As of 2014, London RC have won the race most often, 14 times (all before 1979) followed by Leander Club (in Henley) 13 times. An overtly GB National Squad, usually its eight, have won the race 12 times. The GB National Squad men's eight tends to compete the race and may enter under a temporary club of their choice or what is in any event the main non-international season rowing club where they train that year. Given these past combinations, crews that are partly the GB men's eight have won the race more than 40 times. Overseas entries have claimed the top prize 4 times. The other categories pitch themselves at the top clubs around the UK and the overseas pennant is the main prize nationally only available to overseas winners of any rowing competition.

From 1979 onwards, due to the sheer volume of competitors and for reasons of safety on a relatively small area of river and riverside, the HORR Committee had at that point to impose a limit of 420 crews, which still exists today. Entries are typically required and accepted in January for overseas crews and in February for UK crews.

Race format

The race is only open to men's eights and is considered to be the peak of the head race season — attracting the top UK crews as well as foreign clubs. Composite crews, drawn from more than one club or institution, are not permitted.

The Championship Course is that of the Oxford and Cambridge Boat Race but, unlike the Boat Race, the Head of the River Race is raced on an ebb tide from Mortlake to Putney. The starting time for the race is different every year and depends on the tide — the first crew (winner from the previous year) starts the race the next year. Start time is usually about 2 hours after high tide and crews start at about 10 second intervals.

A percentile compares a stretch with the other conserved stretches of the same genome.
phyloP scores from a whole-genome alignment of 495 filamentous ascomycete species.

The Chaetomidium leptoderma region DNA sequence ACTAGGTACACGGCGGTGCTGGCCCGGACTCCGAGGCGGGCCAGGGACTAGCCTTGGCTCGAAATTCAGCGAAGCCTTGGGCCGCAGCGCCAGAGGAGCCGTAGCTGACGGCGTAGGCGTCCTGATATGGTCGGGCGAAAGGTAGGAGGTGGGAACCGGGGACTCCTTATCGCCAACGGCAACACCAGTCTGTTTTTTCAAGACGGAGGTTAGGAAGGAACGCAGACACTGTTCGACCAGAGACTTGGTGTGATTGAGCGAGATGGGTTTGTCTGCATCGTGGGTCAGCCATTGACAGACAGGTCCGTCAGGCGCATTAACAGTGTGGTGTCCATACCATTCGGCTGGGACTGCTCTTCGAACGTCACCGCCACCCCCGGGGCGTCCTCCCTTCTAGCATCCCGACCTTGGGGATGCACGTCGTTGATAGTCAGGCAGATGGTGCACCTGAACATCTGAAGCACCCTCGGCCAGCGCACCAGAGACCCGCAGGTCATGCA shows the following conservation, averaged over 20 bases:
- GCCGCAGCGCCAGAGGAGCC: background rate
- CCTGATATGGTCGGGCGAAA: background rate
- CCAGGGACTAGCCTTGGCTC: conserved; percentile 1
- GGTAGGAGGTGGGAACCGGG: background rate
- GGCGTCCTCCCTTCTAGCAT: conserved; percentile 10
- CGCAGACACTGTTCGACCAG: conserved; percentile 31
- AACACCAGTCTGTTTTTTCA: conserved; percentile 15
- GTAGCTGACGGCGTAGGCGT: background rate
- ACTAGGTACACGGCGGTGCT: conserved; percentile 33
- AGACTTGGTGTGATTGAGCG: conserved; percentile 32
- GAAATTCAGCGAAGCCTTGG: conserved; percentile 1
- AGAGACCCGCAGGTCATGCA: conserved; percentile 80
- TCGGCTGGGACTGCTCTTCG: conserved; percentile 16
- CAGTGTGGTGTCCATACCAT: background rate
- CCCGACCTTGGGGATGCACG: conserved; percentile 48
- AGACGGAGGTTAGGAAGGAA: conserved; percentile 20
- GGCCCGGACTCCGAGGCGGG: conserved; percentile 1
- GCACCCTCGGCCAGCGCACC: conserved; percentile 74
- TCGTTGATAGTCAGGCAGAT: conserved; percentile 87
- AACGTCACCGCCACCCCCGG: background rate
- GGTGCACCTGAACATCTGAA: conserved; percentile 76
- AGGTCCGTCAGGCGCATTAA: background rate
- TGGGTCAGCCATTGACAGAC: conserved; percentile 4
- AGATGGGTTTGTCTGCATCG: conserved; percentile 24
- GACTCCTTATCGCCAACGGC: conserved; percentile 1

The record time of 16 min 37 s was set in 1987 by the Great Britain National Squad.

The Race is usually held on the third or fourth Saturday in March each year, depending on tides and the date of the Boat Race. Usually the two events are held on separate days, although in 1987 and 1994, the Boat Race took place in the morning and the Head in the afternoon

Raced over the same course in eights are the Chiswick Bridge to Hammersmith Bridge. The Veterans' HOR and Pairs HOR sometimes race in the reverse direction if tides do not permit the usual arrangement.

The race has since at least 1990 seen an excess of crews wishing to enter so a few minimum race wins are imposed therefore sometimes for each category, and always for elite and senior categories.


Medals are awarded to all 14 categories. Eight trophies are awarded for the fastest crews under these categories:

  • Head of the River — bust of Steve Fairbairn, a Head pennant plaque are awarded to the club whose crew returns the fastest time.
  • UK-only trophies:
    • Vernon TrophyKarl Vernon presented the first of the three location-based club trophies in 1954 and this is made from the melted-down silver of trophies he won in his own racing career. The trophy is a statuette of the oarsman Jack Beresford (five-time Olympic medallist). Awarded to the fastest club crew normally rowing on the Thames Tideway.[n 2]
    • Page Trophy — Presented by the Head of the River Committee in memory of J.H. Page and awarded to the fastest club crew normally rowing on the Thames or its tributaries but not on the Tideway.
    • Jackson Trophy — instituted by members of [n 3]
  • Services Pennant — crews from Her Majesty's Armed Forces
  • Churcher Trophy — university crews of any standard
  • Halladay Trophy — university crews at or below Intermediate 2 status
  • Overseas Entrants Trophy — crews from overseas

Eight pennants (large triangular flags), a plaque and individual medals are awarded annually since 2015 to the fastest:

  • Senior, IM1, IM2, IM3A (academic), IM3C (club), NoviceA (academic), NoviceC (club) (all UK).
  • Lightweight crew (<73.5kg for each rower) (Overseas or UK).

Head wins to date

Extract from full results on the race organisation's website:[2][3][n 4]

  • 2015 – Leander Club
  • 2014 – Race abandoned [n 5]
  • 2013 – Race cancelled